Migrants are in the spotlight, again
Welcome to This Week, Those Books, your rundown on books new and old that resonate with the week’s big news story.
The few minutes it takes to read this newsletter will make you smarter, faster. If you’d rather listen, click on the audio button above for a human, not AI, voiceover by my close collaborator Michael.
Exciting news: We have an interview with Sam Miller, friend, former BBC colleague and author of the brilliant new book Migrants: The Story of Us All.
The Big Story:
Britain’s highest court decides on the government’ policy of sending asylum-seekers to Rwanda. The issue of refugees and migrants is politically fraught in many parts of the world.
- Germany, Italy, Austria and Denmark want to outsource uninvited migrants to countries willing to take them for a fee.
- America’s Republican party blames President Joe Biden for an “open borders” policy with Mexico amid soaring numbers of migrants and asylum-seekers.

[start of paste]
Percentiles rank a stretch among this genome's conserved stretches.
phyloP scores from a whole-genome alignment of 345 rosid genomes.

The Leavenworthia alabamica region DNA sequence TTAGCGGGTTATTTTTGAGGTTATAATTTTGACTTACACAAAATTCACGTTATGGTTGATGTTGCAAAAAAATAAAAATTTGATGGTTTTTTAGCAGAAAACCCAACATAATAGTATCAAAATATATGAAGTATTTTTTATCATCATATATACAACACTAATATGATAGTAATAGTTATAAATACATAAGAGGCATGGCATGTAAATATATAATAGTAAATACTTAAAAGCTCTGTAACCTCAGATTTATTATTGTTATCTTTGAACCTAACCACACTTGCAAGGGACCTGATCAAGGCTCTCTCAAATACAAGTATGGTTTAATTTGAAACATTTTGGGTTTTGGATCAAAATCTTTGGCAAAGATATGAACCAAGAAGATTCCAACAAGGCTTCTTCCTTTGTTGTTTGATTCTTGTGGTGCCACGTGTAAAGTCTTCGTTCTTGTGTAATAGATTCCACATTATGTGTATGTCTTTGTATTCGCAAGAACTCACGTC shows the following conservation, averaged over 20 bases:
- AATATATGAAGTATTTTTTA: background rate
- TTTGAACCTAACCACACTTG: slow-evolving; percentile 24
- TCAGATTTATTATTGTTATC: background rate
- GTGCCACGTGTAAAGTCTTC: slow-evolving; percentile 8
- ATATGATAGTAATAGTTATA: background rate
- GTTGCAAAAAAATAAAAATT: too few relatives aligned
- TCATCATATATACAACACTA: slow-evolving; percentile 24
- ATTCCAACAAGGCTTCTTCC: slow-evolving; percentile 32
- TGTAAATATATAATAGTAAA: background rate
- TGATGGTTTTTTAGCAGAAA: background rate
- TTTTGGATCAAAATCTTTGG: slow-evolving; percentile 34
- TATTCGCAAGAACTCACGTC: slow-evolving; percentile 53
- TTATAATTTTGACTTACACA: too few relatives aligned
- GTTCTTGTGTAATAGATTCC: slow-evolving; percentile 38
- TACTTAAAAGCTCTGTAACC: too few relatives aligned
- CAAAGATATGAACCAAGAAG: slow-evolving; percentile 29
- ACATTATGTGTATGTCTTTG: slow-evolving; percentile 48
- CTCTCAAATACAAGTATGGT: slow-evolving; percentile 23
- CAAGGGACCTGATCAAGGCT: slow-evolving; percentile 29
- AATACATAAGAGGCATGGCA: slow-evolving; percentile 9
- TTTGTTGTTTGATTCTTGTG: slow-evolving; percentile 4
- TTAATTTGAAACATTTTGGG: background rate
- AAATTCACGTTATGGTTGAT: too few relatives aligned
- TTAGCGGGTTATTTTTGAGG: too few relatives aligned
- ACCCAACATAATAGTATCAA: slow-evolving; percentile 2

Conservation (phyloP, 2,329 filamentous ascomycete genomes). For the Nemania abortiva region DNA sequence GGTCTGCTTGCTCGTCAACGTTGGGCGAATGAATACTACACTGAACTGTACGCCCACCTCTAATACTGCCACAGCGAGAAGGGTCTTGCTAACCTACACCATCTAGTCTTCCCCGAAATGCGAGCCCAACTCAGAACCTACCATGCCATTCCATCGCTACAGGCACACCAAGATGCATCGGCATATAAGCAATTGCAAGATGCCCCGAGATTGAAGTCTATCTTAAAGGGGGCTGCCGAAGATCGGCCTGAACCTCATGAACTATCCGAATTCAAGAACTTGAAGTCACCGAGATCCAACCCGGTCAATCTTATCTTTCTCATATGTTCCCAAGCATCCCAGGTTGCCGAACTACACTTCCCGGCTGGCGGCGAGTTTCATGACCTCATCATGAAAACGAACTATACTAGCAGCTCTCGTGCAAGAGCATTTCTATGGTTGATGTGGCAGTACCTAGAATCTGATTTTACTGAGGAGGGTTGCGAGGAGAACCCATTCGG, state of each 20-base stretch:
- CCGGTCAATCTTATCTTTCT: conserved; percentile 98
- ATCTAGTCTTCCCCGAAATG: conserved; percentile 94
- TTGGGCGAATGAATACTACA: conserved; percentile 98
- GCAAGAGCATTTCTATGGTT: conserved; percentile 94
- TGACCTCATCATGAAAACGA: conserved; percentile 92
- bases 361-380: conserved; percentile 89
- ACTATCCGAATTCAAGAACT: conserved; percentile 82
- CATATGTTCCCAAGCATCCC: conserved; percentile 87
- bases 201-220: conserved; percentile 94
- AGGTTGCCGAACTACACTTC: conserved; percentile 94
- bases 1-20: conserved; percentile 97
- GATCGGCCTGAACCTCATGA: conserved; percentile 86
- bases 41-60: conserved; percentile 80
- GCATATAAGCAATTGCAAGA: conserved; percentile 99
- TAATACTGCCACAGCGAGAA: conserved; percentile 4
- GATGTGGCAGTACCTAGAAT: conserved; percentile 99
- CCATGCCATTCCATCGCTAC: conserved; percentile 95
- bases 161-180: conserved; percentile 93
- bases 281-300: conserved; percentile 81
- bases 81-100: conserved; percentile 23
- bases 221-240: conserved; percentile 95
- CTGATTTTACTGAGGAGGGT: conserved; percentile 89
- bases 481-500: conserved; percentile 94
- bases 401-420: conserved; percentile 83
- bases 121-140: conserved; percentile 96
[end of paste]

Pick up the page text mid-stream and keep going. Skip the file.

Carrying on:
- Pakistan began evicting undocumented Afghans on November 1, but says 1.4 million registered refugees can stay until year-end.
- The United Nations estimates that the number of international migrants worldwide — people residing in a country other than their country of birth — reached 281 million in 2020.
- Most international migrants reside in Asia and Europe (31% each), followed by northern America (21%).
This Week, Those Books:
- A new global history of human migration.
- A novel about a migrant who returned to his home in Sudan.
- A television journalist explores a world with more walls than ever before.